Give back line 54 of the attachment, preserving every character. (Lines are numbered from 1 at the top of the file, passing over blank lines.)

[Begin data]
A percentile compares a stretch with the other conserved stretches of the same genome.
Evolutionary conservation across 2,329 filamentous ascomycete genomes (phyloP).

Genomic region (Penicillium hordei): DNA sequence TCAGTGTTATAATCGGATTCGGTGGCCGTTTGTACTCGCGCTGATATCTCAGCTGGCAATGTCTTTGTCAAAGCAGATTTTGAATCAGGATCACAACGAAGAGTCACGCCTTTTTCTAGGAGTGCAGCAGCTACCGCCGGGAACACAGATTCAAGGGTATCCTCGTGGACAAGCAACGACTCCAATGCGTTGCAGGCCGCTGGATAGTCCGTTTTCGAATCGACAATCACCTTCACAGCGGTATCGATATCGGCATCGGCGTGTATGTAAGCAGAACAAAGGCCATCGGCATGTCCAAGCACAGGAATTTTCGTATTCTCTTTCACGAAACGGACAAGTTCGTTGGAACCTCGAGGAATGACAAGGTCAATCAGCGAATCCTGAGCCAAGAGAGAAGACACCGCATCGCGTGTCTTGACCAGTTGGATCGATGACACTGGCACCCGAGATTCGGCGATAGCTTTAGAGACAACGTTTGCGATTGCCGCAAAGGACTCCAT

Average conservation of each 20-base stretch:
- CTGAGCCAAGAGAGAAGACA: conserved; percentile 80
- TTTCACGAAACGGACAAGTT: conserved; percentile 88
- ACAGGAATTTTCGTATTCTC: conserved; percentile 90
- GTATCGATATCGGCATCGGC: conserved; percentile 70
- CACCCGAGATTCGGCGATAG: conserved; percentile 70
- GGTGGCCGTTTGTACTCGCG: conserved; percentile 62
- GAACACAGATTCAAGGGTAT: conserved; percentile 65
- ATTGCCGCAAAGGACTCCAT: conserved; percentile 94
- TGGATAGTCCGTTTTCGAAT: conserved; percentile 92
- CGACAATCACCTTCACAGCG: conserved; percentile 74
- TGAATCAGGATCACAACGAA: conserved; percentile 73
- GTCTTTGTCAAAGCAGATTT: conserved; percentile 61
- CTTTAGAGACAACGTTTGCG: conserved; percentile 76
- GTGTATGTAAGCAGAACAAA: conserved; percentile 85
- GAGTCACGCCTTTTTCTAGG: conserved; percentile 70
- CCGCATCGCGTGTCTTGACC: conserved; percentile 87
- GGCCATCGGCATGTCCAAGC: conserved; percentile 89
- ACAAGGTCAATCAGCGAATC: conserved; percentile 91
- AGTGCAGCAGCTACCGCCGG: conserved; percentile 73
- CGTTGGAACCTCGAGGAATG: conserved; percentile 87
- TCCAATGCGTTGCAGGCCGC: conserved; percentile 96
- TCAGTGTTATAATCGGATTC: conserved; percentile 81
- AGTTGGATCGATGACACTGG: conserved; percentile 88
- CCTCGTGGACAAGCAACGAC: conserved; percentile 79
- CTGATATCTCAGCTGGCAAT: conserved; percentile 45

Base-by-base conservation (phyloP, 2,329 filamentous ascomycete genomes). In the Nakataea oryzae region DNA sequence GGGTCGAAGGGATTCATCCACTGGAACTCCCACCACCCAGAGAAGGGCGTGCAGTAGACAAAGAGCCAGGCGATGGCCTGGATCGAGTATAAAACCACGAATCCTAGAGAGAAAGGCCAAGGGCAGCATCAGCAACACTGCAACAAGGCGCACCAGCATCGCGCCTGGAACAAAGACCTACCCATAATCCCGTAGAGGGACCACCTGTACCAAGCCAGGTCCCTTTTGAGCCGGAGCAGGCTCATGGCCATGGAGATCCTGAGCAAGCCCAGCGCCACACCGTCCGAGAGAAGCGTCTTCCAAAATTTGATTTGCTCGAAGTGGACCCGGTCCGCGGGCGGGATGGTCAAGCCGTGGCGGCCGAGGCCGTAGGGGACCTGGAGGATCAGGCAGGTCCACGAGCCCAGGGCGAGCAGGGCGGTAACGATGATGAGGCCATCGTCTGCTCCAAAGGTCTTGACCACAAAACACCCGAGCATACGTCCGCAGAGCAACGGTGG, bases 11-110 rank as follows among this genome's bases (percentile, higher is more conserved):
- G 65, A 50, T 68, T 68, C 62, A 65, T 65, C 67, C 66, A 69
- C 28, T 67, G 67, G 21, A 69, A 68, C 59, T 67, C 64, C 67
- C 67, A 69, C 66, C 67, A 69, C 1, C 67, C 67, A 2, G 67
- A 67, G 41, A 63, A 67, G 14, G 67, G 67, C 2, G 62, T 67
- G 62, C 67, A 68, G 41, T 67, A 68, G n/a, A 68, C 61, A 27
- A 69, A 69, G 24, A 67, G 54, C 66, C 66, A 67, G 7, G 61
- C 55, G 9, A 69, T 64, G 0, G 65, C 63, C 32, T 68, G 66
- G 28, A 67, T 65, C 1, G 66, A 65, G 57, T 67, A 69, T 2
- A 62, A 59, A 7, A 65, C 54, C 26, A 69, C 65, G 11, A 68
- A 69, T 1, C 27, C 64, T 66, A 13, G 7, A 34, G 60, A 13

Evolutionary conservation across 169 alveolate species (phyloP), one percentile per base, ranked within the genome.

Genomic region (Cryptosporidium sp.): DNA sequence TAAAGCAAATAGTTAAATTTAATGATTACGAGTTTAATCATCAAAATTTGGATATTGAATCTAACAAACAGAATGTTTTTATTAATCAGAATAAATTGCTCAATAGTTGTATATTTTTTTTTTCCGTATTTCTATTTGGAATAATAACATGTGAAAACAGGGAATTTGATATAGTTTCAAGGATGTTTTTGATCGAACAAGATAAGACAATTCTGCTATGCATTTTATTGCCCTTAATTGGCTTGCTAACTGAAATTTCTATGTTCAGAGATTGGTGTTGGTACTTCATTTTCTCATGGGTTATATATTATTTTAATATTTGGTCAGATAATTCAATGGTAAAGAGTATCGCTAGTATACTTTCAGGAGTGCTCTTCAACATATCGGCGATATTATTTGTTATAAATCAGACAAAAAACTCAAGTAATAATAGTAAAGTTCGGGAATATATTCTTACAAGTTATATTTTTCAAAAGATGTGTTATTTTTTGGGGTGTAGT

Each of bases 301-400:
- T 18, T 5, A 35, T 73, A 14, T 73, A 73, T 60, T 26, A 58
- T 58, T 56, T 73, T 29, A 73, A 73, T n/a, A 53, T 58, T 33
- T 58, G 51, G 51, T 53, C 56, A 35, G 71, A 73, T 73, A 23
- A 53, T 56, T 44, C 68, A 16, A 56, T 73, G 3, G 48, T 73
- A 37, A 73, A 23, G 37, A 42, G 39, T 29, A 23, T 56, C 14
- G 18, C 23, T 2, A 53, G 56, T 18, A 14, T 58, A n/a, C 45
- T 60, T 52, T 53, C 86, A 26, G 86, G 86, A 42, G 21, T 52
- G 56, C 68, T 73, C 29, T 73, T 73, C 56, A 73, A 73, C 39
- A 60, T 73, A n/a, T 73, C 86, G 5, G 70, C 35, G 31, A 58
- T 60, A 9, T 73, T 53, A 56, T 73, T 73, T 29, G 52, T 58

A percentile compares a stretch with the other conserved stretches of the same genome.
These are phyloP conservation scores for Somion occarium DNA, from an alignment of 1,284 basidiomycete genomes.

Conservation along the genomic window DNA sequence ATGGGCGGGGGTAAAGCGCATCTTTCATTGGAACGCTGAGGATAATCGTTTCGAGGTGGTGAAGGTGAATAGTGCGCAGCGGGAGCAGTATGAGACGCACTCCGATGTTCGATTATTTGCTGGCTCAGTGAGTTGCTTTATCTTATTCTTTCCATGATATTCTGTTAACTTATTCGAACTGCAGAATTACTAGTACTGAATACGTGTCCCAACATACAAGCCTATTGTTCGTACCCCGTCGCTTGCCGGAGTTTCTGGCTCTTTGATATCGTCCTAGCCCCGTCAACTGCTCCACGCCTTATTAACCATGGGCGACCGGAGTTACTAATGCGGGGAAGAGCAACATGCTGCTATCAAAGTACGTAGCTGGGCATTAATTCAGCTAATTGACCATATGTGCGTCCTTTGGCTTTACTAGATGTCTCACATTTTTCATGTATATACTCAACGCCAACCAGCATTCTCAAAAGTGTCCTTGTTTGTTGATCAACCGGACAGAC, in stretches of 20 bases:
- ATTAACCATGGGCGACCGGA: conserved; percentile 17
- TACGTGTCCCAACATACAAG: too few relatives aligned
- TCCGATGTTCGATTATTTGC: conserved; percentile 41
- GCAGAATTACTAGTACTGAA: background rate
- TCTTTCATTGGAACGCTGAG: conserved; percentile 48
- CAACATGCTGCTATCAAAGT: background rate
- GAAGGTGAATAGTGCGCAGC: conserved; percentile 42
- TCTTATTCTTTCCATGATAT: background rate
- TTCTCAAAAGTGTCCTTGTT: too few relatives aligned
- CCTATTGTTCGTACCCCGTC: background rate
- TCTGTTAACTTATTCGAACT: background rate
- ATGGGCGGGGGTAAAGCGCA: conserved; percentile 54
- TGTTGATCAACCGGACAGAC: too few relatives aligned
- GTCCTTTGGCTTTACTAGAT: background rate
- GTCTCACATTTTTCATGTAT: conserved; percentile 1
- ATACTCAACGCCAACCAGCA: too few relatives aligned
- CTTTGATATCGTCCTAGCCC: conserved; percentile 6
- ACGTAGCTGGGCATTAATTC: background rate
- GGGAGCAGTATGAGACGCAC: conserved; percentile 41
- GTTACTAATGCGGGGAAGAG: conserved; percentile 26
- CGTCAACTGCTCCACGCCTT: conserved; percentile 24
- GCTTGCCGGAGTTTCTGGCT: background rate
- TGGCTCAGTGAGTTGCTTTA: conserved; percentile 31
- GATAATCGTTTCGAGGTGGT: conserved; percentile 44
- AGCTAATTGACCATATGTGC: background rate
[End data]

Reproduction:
A percentile compares a stretch with the other conserved stretches of the same genome.